Common changes could include additional break time, a changed schedule, or a shift in responsibilities. For example, I was once serving on a ministry team where face-to-face meetings took up most of the day every day. A colleague of mine was diagnosed with clinical depression mid-year. She realized that the emotional output required for so many face-to-face meetings was simply too much, and requested that she be assigned a greater proportion of our administrative and graphic design work. That way, she could keep her feet planted in relational ministry, which she loved, but stave off burnout through the mental break of some solo projects. Our leadership team gave the change a thumbs up and the new arrangement (while not making the cycles of depression easy) was more manageable.

Regardless of whether you pursue such changes at work, you need to get appropriate help for your needs. Consider seeing a counselor, and don’t write off the possibility of medication. Brain chemistry is real, and it affects our well-being. Integrate these forms of support with spiritual practices like seeking prayer from others and practicing the spiritual discipline of rest.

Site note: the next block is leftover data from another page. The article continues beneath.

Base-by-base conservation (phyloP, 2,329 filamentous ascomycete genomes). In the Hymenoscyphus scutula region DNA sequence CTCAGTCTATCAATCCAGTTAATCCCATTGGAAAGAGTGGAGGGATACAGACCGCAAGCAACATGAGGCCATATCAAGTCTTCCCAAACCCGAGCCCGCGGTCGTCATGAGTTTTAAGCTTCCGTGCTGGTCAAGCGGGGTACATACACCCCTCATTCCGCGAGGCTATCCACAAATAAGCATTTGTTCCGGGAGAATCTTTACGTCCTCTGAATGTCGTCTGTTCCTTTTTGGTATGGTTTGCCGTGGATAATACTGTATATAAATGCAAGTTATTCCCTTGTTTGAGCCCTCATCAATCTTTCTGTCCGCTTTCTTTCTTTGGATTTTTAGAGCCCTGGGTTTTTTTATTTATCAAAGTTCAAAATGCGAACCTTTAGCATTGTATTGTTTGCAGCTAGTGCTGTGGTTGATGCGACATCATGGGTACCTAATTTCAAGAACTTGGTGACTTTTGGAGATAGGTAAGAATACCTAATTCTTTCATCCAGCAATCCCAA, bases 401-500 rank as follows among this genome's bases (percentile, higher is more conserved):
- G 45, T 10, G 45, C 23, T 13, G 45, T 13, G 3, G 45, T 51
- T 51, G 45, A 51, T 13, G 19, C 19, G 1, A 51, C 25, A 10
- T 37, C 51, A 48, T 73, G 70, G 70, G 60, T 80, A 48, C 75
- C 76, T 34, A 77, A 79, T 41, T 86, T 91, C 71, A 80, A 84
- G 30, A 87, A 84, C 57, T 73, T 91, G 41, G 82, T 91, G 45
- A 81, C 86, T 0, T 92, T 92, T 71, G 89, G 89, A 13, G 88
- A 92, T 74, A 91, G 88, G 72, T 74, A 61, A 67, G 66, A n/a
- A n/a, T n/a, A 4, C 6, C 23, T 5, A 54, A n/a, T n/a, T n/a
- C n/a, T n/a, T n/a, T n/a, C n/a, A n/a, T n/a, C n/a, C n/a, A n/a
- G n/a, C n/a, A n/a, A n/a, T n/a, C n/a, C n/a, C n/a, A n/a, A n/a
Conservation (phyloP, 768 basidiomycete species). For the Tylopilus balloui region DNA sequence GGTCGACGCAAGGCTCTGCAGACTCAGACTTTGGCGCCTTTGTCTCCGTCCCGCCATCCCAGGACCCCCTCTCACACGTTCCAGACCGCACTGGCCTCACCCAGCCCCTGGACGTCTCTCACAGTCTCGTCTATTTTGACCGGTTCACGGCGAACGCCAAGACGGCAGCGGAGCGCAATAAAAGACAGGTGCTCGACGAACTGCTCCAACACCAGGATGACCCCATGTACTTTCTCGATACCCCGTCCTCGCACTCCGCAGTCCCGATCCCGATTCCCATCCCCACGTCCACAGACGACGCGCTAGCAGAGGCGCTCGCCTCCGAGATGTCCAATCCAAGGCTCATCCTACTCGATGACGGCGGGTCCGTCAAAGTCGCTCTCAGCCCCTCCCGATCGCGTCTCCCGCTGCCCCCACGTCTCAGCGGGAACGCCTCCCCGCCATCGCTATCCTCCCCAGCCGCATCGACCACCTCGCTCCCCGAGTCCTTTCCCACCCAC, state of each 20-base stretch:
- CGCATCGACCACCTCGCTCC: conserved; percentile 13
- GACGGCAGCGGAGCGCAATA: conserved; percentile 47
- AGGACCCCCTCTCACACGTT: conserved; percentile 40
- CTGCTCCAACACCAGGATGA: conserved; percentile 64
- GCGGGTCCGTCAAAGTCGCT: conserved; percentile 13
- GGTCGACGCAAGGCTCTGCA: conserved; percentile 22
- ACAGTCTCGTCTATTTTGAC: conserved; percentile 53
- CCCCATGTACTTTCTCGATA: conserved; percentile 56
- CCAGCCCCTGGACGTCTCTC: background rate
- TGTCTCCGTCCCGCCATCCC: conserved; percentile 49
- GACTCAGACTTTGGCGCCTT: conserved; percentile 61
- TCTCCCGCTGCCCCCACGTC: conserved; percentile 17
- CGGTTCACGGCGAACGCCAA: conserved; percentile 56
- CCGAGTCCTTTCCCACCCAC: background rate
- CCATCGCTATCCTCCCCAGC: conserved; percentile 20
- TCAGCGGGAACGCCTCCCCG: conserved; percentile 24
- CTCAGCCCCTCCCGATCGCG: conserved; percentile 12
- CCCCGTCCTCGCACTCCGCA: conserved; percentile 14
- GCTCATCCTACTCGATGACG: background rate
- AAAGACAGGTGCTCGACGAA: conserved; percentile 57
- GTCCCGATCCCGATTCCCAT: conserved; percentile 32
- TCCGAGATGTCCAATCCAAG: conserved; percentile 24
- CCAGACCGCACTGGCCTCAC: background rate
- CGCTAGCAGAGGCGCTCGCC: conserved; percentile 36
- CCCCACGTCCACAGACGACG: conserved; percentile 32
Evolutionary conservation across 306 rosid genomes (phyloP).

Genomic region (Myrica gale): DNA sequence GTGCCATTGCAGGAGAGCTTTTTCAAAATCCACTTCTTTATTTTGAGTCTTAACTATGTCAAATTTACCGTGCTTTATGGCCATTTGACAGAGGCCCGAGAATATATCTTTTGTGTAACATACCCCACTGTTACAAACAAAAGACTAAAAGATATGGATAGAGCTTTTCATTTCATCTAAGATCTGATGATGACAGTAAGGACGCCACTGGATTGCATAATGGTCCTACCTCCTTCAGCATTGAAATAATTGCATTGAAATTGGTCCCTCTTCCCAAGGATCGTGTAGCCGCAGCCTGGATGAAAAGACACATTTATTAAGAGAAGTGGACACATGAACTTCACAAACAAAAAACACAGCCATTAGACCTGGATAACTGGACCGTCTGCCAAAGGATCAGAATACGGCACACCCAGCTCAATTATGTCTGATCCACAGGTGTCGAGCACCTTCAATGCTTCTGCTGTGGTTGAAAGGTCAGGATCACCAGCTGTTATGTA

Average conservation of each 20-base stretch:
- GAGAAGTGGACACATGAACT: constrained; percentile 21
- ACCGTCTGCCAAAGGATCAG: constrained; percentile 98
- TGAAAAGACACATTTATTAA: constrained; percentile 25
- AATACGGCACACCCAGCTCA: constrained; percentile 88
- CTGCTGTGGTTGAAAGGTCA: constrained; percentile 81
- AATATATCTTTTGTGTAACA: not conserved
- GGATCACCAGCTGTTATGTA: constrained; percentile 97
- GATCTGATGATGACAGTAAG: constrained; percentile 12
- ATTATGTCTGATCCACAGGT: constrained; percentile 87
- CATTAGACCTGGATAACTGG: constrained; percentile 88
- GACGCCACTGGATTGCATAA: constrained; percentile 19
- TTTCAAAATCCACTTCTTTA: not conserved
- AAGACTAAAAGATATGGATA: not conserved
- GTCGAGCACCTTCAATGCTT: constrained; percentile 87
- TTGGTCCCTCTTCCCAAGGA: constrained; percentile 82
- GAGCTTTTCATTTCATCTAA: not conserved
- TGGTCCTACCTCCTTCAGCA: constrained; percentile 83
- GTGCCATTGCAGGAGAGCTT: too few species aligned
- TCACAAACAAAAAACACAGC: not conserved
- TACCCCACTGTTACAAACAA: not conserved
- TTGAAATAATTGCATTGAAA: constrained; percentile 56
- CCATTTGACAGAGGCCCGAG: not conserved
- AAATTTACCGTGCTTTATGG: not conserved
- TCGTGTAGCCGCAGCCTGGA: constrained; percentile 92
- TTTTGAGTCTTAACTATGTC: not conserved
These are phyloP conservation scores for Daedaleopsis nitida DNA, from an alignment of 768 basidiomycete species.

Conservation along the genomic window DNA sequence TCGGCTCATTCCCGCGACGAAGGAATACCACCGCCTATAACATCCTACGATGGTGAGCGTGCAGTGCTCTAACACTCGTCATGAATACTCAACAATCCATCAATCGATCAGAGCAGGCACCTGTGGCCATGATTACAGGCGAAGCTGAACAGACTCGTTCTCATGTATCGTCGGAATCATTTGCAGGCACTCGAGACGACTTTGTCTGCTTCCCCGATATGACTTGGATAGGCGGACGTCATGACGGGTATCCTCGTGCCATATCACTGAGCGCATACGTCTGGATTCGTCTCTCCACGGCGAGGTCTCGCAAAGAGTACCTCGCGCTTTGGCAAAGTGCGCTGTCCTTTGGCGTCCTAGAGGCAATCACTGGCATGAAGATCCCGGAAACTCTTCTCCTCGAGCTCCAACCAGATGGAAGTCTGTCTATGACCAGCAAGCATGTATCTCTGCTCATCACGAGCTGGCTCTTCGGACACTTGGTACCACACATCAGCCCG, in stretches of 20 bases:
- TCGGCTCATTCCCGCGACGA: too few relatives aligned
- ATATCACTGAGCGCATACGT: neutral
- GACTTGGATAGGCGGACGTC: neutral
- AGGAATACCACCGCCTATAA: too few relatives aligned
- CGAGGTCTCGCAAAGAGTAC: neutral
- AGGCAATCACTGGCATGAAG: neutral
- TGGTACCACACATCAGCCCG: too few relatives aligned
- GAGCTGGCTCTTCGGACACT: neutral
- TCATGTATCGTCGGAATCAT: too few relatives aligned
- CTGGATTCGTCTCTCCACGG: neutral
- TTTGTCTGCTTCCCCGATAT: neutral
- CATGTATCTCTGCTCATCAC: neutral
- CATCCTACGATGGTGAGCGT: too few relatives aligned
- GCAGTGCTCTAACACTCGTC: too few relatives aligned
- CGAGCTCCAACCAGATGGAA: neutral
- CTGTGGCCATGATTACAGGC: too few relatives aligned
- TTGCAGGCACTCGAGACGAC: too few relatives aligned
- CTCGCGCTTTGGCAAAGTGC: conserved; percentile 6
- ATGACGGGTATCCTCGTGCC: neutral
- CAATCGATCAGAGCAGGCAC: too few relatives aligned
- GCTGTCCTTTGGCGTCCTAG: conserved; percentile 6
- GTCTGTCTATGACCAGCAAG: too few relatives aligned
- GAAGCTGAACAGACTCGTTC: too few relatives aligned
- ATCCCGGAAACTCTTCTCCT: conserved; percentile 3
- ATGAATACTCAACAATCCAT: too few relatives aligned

Another kind of change, which may even be harder to get “permission” for, is relaxing your own expectations. At times the burnout we feel is not due to some objective demand of leadership, but rather because of impossibly high standards for our own performance. When I served as a college minister on a secular campus, I had to make on-the-spot decisions all the time:

  • Which students do I try to strike up a conversation with?